My relatives by marriage, and how lucky I was, am, and will always be. (When Tizi’s cousin Pierpaolo shakes my hand and says, Come va, cugino? How goes it, cousin? I sort of pinch myself. How did this happen?)Continue reading →
I wouldn’t blame you if you said, “You went where?” It’s not the kind of place, you go back to the States and say, Hey, when we were in Italy we went to Bargni.
Remote location. A small town on a hill west of Serrungarina. Twice this month on the state highway we’ve driven past the exit for Serrungarina, on our way to Acqualagna, on our way to Fossombrone. This is hilly country between the Adriatic and Gubbio. Along this state road that goes south to Rome, Bargni does not merit a sign. And Bargni, truth be told, is barely a town. More like an abbreviated village. So, that’s where. And I’ll tell you why.Continue reading →
Fat rats. Research focused on them suggests there may be something to intermittent fasting. So says Monique Tello in Harvard Medical Publishing.
Good, I think. Because this morning I feel like a fat rat.
My wife and I are in our fifth and final week in Italy. Around this time in our stay, a kind of desperation sets in. Can we eat enough before we go home? Yesterday at lunch, after our first course–she had the ravioli, I had the pappardelle in boar ragu–we asked our server about the carbonara. Continue reading →
So you’re standing outside a restaurant in Italy. Its PR machine has been humming for months, no, make that years. The restaurant has been featured on Chef’s Table, in Food and Wine, who knows where else.
You’re standing outside enjoying a glass of their Tuscan wine, actually a third or fourth glass. It’s a small glass, of a light swill, and it’s free! While you wait for the starting gun at 1:00 p.m. you enjoy crostini with lard, crostini with olive oil, slices of house salami, and all the free wine you can drink. Continue reading →
I remember a distinction professors made on their course reading lists: required reading vs suggested reading.
Put Gennaro down as required eating.
That’s Da Genarro.
It’s on a hillside high above the Adriatic, on a two lane road called “la panoramica,” through a national park called San Bartolo. I wouldn’t say the restaurant is in a village. It’s not a village so much as a brief deviation. If you don’t deviate, you’ll miss it. And trust me: you do not want to miss it. Continue reading →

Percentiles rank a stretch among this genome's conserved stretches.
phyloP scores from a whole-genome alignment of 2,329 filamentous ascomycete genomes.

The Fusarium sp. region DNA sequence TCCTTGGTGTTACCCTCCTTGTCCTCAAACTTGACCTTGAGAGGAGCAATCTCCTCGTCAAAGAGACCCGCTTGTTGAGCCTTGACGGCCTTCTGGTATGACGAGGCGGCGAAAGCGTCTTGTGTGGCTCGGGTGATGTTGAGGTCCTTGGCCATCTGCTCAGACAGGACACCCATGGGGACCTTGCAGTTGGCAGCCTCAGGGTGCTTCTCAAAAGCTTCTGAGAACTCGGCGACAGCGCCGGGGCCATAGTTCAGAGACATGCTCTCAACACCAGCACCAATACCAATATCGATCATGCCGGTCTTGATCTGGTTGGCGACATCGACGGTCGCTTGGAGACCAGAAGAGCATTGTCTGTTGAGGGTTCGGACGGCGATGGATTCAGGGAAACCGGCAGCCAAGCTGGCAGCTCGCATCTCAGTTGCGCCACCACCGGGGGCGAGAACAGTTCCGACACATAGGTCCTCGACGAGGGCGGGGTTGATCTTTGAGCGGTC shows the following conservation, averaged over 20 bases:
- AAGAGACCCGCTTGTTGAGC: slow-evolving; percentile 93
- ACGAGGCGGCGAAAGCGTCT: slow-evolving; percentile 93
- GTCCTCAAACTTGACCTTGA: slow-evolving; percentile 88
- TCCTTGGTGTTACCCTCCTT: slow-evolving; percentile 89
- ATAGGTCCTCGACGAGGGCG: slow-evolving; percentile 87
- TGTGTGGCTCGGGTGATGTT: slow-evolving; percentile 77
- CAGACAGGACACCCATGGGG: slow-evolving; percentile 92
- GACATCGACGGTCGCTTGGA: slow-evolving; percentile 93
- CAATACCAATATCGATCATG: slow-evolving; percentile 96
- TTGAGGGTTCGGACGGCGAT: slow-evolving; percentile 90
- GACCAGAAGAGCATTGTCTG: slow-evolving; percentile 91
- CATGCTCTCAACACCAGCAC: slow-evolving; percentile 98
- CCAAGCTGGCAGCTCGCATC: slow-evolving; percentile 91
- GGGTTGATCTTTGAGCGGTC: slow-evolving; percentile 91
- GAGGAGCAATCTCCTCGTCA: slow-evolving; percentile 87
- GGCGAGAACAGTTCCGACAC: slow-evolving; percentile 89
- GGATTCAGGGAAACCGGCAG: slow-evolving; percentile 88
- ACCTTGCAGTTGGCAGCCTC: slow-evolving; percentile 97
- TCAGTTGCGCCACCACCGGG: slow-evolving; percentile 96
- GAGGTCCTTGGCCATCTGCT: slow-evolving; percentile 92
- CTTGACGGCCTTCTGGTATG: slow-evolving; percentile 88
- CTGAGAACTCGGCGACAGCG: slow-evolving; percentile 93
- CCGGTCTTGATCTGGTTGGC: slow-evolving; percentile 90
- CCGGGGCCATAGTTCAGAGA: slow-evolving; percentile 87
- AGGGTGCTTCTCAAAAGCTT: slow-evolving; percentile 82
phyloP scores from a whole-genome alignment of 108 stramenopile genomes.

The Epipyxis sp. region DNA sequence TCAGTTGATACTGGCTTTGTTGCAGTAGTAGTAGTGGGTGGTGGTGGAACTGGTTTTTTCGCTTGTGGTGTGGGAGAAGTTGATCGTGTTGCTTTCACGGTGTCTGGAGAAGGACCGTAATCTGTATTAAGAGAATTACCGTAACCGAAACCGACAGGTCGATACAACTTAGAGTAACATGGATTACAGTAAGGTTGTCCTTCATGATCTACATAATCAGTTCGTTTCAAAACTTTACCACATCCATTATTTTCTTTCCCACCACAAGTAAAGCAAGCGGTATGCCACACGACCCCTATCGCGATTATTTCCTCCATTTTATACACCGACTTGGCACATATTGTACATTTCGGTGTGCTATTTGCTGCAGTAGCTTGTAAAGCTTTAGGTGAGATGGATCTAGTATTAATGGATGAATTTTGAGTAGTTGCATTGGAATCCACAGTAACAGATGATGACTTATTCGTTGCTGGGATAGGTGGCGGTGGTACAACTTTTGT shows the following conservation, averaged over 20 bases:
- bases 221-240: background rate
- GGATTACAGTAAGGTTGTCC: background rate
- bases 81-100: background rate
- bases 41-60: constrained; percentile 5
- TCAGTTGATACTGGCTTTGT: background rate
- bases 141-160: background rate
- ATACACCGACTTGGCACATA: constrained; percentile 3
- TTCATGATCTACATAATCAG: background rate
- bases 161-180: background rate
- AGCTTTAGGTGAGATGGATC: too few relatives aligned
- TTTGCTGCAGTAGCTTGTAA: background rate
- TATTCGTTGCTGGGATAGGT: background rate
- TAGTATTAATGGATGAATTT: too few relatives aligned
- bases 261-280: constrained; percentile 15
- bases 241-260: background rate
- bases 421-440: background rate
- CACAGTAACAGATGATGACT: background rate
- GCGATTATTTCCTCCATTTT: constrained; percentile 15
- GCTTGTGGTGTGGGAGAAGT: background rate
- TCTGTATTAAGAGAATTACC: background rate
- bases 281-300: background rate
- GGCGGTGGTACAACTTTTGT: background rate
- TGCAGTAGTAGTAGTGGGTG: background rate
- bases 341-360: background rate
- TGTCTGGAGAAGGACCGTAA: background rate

One of the delights in eating in Romagna (and I hazard to guess all over Italy) is the “misto.”
Where I come from, eating fish you usually get one thing. Your appetizer is one thing–a tartar, half a dozen oysters, a bowl of mussels. And your main course is usually one thing–fillet of whitefish, fillets of perch, a chunk of salmon or tuna or swordfish, some crab legs or a lobster tail. Want to taste something besides what’s on your plate? Poach a bite from your wife’s when she’s not looking. Continue reading →
I read on a Kindle in bed at night. Lately I have not lasted very long.
I wake up early, at 4:00 a.m., rested and eager to await and face the day. Through the morning and afternoon we walk a lot, in weather that has been partly cold and occasionally rainy. At lunch the wine pours have been generous. By evening, approaching 10:00 p.m., it stands to reason that I’m running on empty. A page or two into whatever I’m reading (a Kate Atkinson novel right now) I tend to nod off.
These last new nights, overtaken by nods, I’ve had black and white hallucinations, seeing things on my Kindle screen as my eyes close. These are fleeting, pixilated visions on the device’s paperwhite background. Twice now, in black silhouette I’ve seen Florida, the distinct shape of that state, just the way it looks on the map. In a couple seconds the peninsula comes into view, then disappears. Continue reading →
Tizi’s family on her mother’s side is from le Marches, a contiguous region known for white truffles. There are truffles in Romagna, too, any Romagnolo will tell you. We’ve been to eat, for example, in Sant’Agata in Feltria, which, as far as I can tell, is a truffle capital in Romagna. Truffles are on the menu in all restaurants we like around here. But we save ourselves for days like yesterday. Because in le Marches, we have a huge advantage. Continue reading →
So Tizi has it in for Burt Bacharach. We’re driving down to Rimini this morning, where we’ll visit the Grand Hotel, have some lunch, then go to the newly restored Fulgor movie theater to buy tickets to see the newly restored version of Fellini’s “Amarcord.” And we’re going to stock up on Jesuses at the Catholic shop today.
At the moment we’re sitting at one of the many stop lights between San Marino and Rimini. I tell her I have a song stuck in my head, “We’ve Only Just Begun.”
“Good God,” she says. “Why?”
“I thought of the song on our wedding anniversary,” I say. That was yesterday.
“What bull,” she says.
It is, in fact, a total load of bull. The song came to mind when I was in the bathroom a few days ago, thinking hopefully about one of the challenges of international travel–the time change, the change in diet and schedule, eating lunch when you usually eat breakfast, eating dinner when you usually eat lunch, eating a lot, I mean a lot more than usual. It’s a thorough-going alteration of your input-output regimen. And that morning, well, signs were finally pointing in the right direction, in the output department. Sitting there, feeling optimistic, I sang, “We’ve only just begun.” Continue reading →
“This chicken has barbecue sauce on it,” I say to my wife.
We’re eating take-out for lunch, a few chicken legs, roasted potatoes, some bietole, and grilled zucchini. All this for 20 euro from a place in Santarcangelo. I also picked up a bottle of Sangiovese for 5 euro from a street vendor. This weekend is Festa di San Martino. The whole town is an outdoor market. I love this place.Continue reading →